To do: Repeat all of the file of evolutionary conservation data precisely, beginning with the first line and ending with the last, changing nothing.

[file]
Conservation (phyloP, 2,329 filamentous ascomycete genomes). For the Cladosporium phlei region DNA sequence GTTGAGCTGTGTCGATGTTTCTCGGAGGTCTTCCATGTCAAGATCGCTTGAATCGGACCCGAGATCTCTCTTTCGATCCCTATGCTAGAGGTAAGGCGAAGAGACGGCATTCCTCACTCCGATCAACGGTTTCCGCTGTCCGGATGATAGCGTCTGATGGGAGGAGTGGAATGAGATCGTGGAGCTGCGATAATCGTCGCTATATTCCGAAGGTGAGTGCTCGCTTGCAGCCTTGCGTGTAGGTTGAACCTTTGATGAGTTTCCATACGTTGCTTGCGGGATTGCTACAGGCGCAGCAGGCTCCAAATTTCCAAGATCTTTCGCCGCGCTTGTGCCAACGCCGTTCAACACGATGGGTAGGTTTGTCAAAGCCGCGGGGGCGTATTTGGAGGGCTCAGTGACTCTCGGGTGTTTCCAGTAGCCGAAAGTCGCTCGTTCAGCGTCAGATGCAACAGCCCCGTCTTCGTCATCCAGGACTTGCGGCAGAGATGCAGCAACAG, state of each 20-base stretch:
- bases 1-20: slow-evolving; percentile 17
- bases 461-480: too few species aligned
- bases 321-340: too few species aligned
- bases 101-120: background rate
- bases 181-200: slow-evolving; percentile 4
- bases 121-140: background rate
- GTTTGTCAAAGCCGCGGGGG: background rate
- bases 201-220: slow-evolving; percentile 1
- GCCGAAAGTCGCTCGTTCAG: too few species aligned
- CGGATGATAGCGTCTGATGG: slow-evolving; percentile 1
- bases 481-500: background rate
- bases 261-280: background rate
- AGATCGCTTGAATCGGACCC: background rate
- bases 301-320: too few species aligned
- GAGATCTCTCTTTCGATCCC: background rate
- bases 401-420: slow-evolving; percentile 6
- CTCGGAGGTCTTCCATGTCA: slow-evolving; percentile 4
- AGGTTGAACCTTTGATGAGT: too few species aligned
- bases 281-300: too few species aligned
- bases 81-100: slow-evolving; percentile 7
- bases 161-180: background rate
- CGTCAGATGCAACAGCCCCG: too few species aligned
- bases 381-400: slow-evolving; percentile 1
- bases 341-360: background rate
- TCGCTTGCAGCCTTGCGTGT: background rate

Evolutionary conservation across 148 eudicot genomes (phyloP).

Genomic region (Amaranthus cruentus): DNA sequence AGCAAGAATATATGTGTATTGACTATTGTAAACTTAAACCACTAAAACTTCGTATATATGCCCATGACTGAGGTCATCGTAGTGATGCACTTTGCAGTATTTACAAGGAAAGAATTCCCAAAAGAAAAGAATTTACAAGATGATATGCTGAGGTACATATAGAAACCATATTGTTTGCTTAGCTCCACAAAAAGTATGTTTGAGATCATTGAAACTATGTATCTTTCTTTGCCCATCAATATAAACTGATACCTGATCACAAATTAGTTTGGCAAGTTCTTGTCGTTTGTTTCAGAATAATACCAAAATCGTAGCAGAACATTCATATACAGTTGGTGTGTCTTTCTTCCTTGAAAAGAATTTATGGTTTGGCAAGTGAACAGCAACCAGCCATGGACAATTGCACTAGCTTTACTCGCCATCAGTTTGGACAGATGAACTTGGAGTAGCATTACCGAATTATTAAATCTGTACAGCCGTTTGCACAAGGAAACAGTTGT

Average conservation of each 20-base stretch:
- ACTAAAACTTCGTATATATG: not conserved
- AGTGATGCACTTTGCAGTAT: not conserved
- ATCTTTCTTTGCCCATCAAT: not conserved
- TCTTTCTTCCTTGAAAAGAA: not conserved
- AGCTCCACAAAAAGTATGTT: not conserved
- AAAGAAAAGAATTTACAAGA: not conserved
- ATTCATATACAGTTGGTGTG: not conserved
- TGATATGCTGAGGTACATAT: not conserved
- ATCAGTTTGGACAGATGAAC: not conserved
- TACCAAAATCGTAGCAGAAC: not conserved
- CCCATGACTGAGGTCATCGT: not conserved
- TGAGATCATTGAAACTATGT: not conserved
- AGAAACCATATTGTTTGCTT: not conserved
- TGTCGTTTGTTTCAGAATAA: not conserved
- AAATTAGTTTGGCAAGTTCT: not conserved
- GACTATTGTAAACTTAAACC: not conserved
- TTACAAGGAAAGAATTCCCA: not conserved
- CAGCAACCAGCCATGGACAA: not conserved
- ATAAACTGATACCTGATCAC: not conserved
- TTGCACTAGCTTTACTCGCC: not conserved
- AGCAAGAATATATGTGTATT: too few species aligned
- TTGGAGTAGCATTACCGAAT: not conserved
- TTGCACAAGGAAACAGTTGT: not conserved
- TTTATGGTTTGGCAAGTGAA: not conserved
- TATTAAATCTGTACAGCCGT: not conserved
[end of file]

Conservation (phyloP, 2,329 filamentous ascomycete genomes). For the Cladosporium phlei region DNA sequence GTTGAGCTGTGTCGATGTTTCTCGGAGGTCTTCCATGTCAAGATCGCTTGAATCGGACCCGAGATCTCTCTTTCGATCCCTATGCTAGAGGTAAGGCGAAGAGACGGCATTCCTCACTCCGATCAACGGTTTCCGCTGTCCGGATGATAGCGTCTGATGGGAGGAGTGGAATGAGATCGTGGAGCTGCGATAATCGTCGCTATATTCCGAAGGTGAGTGCTCGCTTGCAGCCTTGCGTGTAGGTTGAACCTTTGATGAGTTTCCATACGTTGCTTGCGGGATTGCTACAGGCGCAGCAGGCTCCAAATTTCCAAGATCTTTCGCCGCGCTTGTGCCAACGCCGTTCAACACGATGGGTAGGTTTGTCAAAGCCGCGGGGGCGTATTTGGAGGGCTCAGTGACTCTCGGGTGTTTCCAGTAGCCGAAAGTCGCTCGTTCAGCGTCAGATGCAACAGCCCCGTCTTCGTCATCCAGGACTTGCGGCAGAGATGCAGCAACAG, state of each 20-base stretch:
- bases 1-20: slow-evolving; percentile 17
- bases 461-480: too few species aligned
- bases 321-340: too few species aligned
- bases 101-120: background rate
- bases 181-200: slow-evolving; percentile 4
- bases 121-140: background rate
- GTTTGTCAAAGCCGCGGGGG: background rate
- bases 201-220: slow-evolving; percentile 1
- GCCGAAAGTCGCTCGTTCAG: too few species aligned
- CGGATGATAGCGTCTGATGG: slow-evolving; percentile 1
- bases 481-500: background rate
- bases 261-280: background rate
- AGATCGCTTGAATCGGACCC: background rate
- bases 301-320: too few species aligned
- GAGATCTCTCTTTCGATCCC: background rate
- bases 401-420: slow-evolving; percentile 6
- CTCGGAGGTCTTCCATGTCA: slow-evolving; percentile 4
- AGGTTGAACCTTTGATGAGT: too few species aligned
- bases 281-300: too few species aligned
- bases 81-100: slow-evolving; percentile 7
- bases 161-180: background rate
- CGTCAGATGCAACAGCCCCG: too few species aligned
- bases 381-400: slow-evolving; percentile 1
- bases 341-360: background rate
- TCGCTTGCAGCCTTGCGTGT: background rate

Evolutionary conservation across 148 eudicot genomes (phyloP).

Genomic region (Amaranthus cruentus): DNA sequence AGCAAGAATATATGTGTATTGACTATTGTAAACTTAAACCACTAAAACTTCGTATATATGCCCATGACTGAGGTCATCGTAGTGATGCACTTTGCAGTATTTACAAGGAAAGAATTCCCAAAAGAAAAGAATTTACAAGATGATATGCTGAGGTACATATAGAAACCATATTGTTTGCTTAGCTCCACAAAAAGTATGTTTGAGATCATTGAAACTATGTATCTTTCTTTGCCCATCAATATAAACTGATACCTGATCACAAATTAGTTTGGCAAGTTCTTGTCGTTTGTTTCAGAATAATACCAAAATCGTAGCAGAACATTCATATACAGTTGGTGTGTCTTTCTTCCTTGAAAAGAATTTATGGTTTGGCAAGTGAACAGCAACCAGCCATGGACAATTGCACTAGCTTTACTCGCCATCAGTTTGGACAGATGAACTTGGAGTAGCATTACCGAATTATTAAATCTGTACAGCCGTTTGCACAAGGAAACAGTTGT

Average conservation of each 20-base stretch:
- ACTAAAACTTCGTATATATG: not conserved
- AGTGATGCACTTTGCAGTAT: not conserved
- ATCTTTCTTTGCCCATCAAT: not conserved
- TCTTTCTTCCTTGAAAAGAA: not conserved
- AGCTCCACAAAAAGTATGTT: not conserved
- AAAGAAAAGAATTTACAAGA: not conserved
- ATTCATATACAGTTGGTGTG: not conserved
- TGATATGCTGAGGTACATAT: not conserved
- ATCAGTTTGGACAGATGAAC: not conserved
- TACCAAAATCGTAGCAGAAC: not conserved
- CCCATGACTGAGGTCATCGT: not conserved
- TGAGATCATTGAAACTATGT: not conserved
- AGAAACCATATTGTTTGCTT: not conserved
- TGTCGTTTGTTTCAGAATAA: not conserved
- AAATTAGTTTGGCAAGTTCT: not conserved
- GACTATTGTAAACTTAAACC: not conserved
- TTACAAGGAAAGAATTCCCA: not conserved
- CAGCAACCAGCCATGGACAA: not conserved
- ATAAACTGATACCTGATCAC: not conserved
- TTGCACTAGCTTTACTCGCC: not conserved
- AGCAAGAATATATGTGTATT: too few species aligned
- TTGGAGTAGCATTACCGAAT: not conserved
- TTGCACAAGGAAACAGTTGT: not conserved
- TTTATGGTTTGGCAAGTGAA: not conserved
- TATTAAATCTGTACAGCCGT: not conserved